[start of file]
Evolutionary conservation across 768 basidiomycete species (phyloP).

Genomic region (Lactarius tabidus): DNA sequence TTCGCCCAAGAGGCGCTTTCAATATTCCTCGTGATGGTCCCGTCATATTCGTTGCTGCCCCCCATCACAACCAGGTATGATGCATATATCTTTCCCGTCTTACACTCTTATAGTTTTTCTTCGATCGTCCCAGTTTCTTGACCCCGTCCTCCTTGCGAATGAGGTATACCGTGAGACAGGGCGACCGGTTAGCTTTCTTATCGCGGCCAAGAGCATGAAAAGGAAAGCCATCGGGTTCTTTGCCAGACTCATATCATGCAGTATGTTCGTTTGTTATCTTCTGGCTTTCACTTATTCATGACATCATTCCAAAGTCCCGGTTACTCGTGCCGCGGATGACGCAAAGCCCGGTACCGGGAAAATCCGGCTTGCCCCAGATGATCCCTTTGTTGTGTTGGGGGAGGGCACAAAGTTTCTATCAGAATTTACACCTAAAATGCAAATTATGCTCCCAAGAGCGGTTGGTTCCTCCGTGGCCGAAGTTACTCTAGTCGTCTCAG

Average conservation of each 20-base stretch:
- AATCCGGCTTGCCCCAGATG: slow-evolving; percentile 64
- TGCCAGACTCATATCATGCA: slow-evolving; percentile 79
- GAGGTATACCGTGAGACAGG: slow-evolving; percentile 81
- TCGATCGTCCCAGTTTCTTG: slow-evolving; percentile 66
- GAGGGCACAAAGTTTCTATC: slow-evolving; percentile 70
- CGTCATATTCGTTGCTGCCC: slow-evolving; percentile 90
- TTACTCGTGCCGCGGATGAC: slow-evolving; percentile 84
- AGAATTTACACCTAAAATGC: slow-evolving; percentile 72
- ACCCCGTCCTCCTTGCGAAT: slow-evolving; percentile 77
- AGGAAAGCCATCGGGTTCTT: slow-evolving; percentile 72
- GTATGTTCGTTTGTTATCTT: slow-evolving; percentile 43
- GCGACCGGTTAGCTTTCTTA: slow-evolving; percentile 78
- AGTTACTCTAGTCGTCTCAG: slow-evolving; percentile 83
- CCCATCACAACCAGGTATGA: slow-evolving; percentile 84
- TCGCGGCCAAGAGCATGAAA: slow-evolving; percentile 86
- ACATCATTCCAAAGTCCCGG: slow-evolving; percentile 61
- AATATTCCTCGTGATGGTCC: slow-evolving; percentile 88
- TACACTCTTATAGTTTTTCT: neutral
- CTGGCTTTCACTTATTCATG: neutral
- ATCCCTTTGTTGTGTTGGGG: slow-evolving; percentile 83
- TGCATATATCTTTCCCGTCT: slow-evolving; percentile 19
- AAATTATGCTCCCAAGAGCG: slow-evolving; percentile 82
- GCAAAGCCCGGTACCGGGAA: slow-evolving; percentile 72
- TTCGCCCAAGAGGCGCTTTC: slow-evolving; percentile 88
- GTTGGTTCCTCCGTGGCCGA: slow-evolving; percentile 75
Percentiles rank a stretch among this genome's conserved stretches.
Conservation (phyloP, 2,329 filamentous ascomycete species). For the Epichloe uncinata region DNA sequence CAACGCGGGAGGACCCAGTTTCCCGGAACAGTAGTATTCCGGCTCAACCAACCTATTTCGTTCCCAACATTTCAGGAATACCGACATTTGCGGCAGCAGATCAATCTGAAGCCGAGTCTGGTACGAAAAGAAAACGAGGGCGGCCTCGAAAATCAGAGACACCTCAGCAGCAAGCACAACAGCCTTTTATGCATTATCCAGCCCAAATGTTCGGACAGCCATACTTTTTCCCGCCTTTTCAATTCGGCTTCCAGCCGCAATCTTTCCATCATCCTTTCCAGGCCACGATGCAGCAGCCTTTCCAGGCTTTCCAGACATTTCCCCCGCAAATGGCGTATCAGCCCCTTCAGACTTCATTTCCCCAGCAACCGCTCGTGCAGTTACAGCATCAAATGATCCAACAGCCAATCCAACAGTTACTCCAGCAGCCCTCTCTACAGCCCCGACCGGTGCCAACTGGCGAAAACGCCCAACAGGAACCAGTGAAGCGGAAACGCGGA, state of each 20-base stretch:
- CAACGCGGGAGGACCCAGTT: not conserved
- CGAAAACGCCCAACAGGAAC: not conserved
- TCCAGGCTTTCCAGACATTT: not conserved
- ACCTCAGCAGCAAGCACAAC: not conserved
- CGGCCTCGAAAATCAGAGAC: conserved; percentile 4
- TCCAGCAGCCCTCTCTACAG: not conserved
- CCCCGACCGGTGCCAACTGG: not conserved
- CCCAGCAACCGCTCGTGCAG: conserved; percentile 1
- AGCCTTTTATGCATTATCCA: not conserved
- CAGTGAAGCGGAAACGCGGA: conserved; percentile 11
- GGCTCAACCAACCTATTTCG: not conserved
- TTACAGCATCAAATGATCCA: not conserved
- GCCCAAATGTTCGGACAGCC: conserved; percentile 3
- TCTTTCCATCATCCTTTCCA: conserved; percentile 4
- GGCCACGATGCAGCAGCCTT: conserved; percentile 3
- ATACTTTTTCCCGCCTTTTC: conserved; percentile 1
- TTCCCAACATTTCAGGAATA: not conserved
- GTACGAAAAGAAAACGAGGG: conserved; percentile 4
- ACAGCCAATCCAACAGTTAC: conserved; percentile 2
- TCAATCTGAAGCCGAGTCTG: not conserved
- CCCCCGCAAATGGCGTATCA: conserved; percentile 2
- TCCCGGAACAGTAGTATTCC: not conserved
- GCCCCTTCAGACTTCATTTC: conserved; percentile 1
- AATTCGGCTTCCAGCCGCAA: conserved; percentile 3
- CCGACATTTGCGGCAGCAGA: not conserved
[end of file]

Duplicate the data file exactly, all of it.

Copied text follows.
Evolutionary conservation across 768 basidiomycete species (phyloP).

Genomic region (Lactarius tabidus): DNA sequence TTCGCCCAAGAGGCGCTTTCAATATTCCTCGTGATGGTCCCGTCATATTCGTTGCTGCCCCCCATCACAACCAGGTATGATGCATATATCTTTCCCGTCTTACACTCTTATAGTTTTTCTTCGATCGTCCCAGTTTCTTGACCCCGTCCTCCTTGCGAATGAGGTATACCGTGAGACAGGGCGACCGGTTAGCTTTCTTATCGCGGCCAAGAGCATGAAAAGGAAAGCCATCGGGTTCTTTGCCAGACTCATATCATGCAGTATGTTCGTTTGTTATCTTCTGGCTTTCACTTATTCATGACATCATTCCAAAGTCCCGGTTACTCGTGCCGCGGATGACGCAAAGCCCGGTACCGGGAAAATCCGGCTTGCCCCAGATGATCCCTTTGTTGTGTTGGGGGAGGGCACAAAGTTTCTATCAGAATTTACACCTAAAATGCAAATTATGCTCCCAAGAGCGGTTGGTTCCTCCGTGGCCGAAGTTACTCTAGTCGTCTCAG

Average conservation of each 20-base stretch:
- AATCCGGCTTGCCCCAGATG: slow-evolving; percentile 64
- TGCCAGACTCATATCATGCA: slow-evolving; percentile 79
- GAGGTATACCGTGAGACAGG: slow-evolving; percentile 81
- TCGATCGTCCCAGTTTCTTG: slow-evolving; percentile 66
- GAGGGCACAAAGTTTCTATC: slow-evolving; percentile 70
- CGTCATATTCGTTGCTGCCC: slow-evolving; percentile 90
- TTACTCGTGCCGCGGATGAC: slow-evolving; percentile 84
- AGAATTTACACCTAAAATGC: slow-evolving; percentile 72
- ACCCCGTCCTCCTTGCGAAT: slow-evolving; percentile 77
- AGGAAAGCCATCGGGTTCTT: slow-evolving; percentile 72
- GTATGTTCGTTTGTTATCTT: slow-evolving; percentile 43
- GCGACCGGTTAGCTTTCTTA: slow-evolving; percentile 78
- AGTTACTCTAGTCGTCTCAG: slow-evolving; percentile 83
- CCCATCACAACCAGGTATGA: slow-evolving; percentile 84
- TCGCGGCCAAGAGCATGAAA: slow-evolving; percentile 86
- ACATCATTCCAAAGTCCCGG: slow-evolving; percentile 61
- AATATTCCTCGTGATGGTCC: slow-evolving; percentile 88
- TACACTCTTATAGTTTTTCT: neutral
- CTGGCTTTCACTTATTCATG: neutral
- ATCCCTTTGTTGTGTTGGGG: slow-evolving; percentile 83
- TGCATATATCTTTCCCGTCT: slow-evolving; percentile 19
- AAATTATGCTCCCAAGAGCG: slow-evolving; percentile 82
- GCAAAGCCCGGTACCGGGAA: slow-evolving; percentile 72
- TTCGCCCAAGAGGCGCTTTC: slow-evolving; percentile 88
- GTTGGTTCCTCCGTGGCCGA: slow-evolving; percentile 75
Percentiles rank a stretch among this genome's conserved stretches.
Conservation (phyloP, 2,329 filamentous ascomycete species). For the Epichloe uncinata region DNA sequence CAACGCGGGAGGACCCAGTTTCCCGGAACAGTAGTATTCCGGCTCAACCAACCTATTTCGTTCCCAACATTTCAGGAATACCGACATTTGCGGCAGCAGATCAATCTGAAGCCGAGTCTGGTACGAAAAGAAAACGAGGGCGGCCTCGAAAATCAGAGACACCTCAGCAGCAAGCACAACAGCCTTTTATGCATTATCCAGCCCAAATGTTCGGACAGCCATACTTTTTCCCGCCTTTTCAATTCGGCTTCCAGCCGCAATCTTTCCATCATCCTTTCCAGGCCACGATGCAGCAGCCTTTCCAGGCTTTCCAGACATTTCCCCCGCAAATGGCGTATCAGCCCCTTCAGACTTCATTTCCCCAGCAACCGCTCGTGCAGTTACAGCATCAAATGATCCAACAGCCAATCCAACAGTTACTCCAGCAGCCCTCTCTACAGCCCCGACCGGTGCCAACTGGCGAAAACGCCCAACAGGAACCAGTGAAGCGGAAACGCGGA, state of each 20-base stretch:
- CAACGCGGGAGGACCCAGTT: not conserved
- CGAAAACGCCCAACAGGAAC: not conserved
- TCCAGGCTTTCCAGACATTT: not conserved
- ACCTCAGCAGCAAGCACAAC: not conserved
- CGGCCTCGAAAATCAGAGAC: conserved; percentile 4
- TCCAGCAGCCCTCTCTACAG: not conserved
- CCCCGACCGGTGCCAACTGG: not conserved
- CCCAGCAACCGCTCGTGCAG: conserved; percentile 1
- AGCCTTTTATGCATTATCCA: not conserved
- CAGTGAAGCGGAAACGCGGA: conserved; percentile 11
- GGCTCAACCAACCTATTTCG: not conserved
- TTACAGCATCAAATGATCCA: not conserved
- GCCCAAATGTTCGGACAGCC: conserved; percentile 3
- TCTTTCCATCATCCTTTCCA: conserved; percentile 4
- GGCCACGATGCAGCAGCCTT: conserved; percentile 3
- ATACTTTTTCCCGCCTTTTC: conserved; percentile 1
- TTCCCAACATTTCAGGAATA: not conserved
- GTACGAAAAGAAAACGAGGG: conserved; percentile 4
- ACAGCCAATCCAACAGTTAC: conserved; percentile 2
- TCAATCTGAAGCCGAGTCTG: not conserved
- CCCCCGCAAATGGCGTATCA: conserved; percentile 2
- TCCCGGAACAGTAGTATTCC: not conserved
- GCCCCTTCAGACTTCATTTC: conserved; percentile 1
- AATTCGGCTTCCAGCCGCAA: conserved; percentile 3
- CCGACATTTGCGGCAGCAGA: not conserved